“He had just finished his first year in the brand new jazz studies program in Toronto,” Di Renzo says. “He encouraged me to apply, asked me to fire him a demo tape, and he gave it to the director of the program. Sure enough, I auditioned and I got in.”
Di Renzo says all roads in his life lead to Pete, adding that they had a deep, deep connection.
“I don’t think I would have stayed in Canada had it not been for him,” he says. “ Within that first year I started working with so many people and I got really lucky. I always thanked him for that.”
An emotional Di Renzo says he saw Shea about a month before his death, and cried about 80 per cent of the time because he could see how much his friend, whom he calls a deep, deep soul, was suffering.
Shea’s 50th birthday was this past Feb. 3. Di Renzo tried to make it down from Toronto to Spirit in Niagara Distillery for the party, but a big snowstorm meant that many who had planned to attend could not.
Niagara-on-the-Lake business person Maria Mavridis also hoped to attend that party.
“Peter and Juliet still went, and a handful of people made it out,” she says. “Juliet texted me to tell me that he played all night long on that piano.”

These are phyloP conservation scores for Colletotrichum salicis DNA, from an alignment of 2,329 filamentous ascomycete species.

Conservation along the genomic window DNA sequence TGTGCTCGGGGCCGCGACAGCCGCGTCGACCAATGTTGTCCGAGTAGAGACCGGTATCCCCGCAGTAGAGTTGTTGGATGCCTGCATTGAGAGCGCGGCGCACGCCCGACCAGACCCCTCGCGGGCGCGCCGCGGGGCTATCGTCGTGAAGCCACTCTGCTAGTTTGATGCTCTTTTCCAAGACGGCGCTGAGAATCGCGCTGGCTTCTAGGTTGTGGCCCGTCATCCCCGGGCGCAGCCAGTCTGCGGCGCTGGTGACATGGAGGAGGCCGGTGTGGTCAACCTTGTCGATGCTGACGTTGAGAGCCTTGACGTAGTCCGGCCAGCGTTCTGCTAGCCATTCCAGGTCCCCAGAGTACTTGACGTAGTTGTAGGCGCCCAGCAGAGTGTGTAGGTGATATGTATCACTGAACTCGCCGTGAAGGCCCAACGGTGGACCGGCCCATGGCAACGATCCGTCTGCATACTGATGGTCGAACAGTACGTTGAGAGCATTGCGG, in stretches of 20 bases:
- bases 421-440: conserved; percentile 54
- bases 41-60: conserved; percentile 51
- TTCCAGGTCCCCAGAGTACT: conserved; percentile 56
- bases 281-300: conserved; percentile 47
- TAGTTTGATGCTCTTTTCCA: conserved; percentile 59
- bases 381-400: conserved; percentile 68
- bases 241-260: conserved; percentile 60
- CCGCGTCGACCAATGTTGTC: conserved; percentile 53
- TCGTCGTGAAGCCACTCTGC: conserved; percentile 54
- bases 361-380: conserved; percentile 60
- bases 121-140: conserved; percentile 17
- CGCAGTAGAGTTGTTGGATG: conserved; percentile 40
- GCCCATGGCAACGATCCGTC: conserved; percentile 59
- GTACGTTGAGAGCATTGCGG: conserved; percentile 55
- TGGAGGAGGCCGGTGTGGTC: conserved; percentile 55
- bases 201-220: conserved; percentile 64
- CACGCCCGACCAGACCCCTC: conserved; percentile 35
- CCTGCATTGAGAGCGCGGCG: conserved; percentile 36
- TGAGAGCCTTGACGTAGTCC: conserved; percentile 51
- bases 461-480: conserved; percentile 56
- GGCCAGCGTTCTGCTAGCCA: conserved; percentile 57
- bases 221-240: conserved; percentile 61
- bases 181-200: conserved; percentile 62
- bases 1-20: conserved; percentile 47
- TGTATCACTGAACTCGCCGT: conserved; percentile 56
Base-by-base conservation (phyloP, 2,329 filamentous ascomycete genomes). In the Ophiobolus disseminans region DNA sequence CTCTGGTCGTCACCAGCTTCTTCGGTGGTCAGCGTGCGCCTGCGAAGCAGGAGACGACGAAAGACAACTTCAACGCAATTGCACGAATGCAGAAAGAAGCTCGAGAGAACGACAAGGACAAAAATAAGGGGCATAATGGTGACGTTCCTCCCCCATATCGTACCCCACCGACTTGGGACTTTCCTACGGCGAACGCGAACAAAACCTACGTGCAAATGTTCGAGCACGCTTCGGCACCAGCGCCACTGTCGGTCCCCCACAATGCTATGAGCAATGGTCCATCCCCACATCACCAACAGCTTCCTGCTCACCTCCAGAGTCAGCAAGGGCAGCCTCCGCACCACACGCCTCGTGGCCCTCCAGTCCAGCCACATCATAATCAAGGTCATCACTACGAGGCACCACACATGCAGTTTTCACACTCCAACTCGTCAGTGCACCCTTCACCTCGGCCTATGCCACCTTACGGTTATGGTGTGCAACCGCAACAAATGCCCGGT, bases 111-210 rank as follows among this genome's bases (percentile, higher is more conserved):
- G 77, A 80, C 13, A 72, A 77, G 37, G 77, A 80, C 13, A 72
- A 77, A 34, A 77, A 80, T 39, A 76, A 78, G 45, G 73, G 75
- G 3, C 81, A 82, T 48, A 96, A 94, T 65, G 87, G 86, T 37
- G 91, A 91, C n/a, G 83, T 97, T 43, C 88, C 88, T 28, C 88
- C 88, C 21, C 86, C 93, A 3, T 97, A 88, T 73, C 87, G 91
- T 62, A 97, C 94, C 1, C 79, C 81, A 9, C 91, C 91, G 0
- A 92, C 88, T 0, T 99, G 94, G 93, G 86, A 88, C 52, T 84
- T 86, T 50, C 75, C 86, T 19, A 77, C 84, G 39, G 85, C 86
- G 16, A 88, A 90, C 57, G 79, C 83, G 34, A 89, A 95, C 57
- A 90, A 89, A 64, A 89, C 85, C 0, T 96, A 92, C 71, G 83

Mavridis first met Shea and Dunn when her family was operating Maria’s Seafood Restaurant in Port Dalhousie. They hit it off immediately, impressed as she was with what she calls Peter’s cheesiness and sarcasm. She attended their wedding in Mexico and was there to help the couple build their jazz festival.
“He was such a pure soul,” she says. “Anyone that knows Peter knows what I am talking about. And he and Juliet balanced each other so well.”
Dunn had been working with Mavridis to organize a Sept. 12 party at White Oaks dubbed “RE: Pete”, a second chance to hold Shea’s 50th birthday party. Mavridis started a GoFundMe page to raise funds to offset the cost for Dunn, and at press time it had raised $15,390 toward a goal of $10,000.
“The party is definitely still on,” Mavridis tells The Local. “It was Peter’s idea, that was where he wanted it. The food I ordered is all of his favourites, including the mash-tini buffet. Peter was going to play for four hours straight, but this will become the celebration of his life.”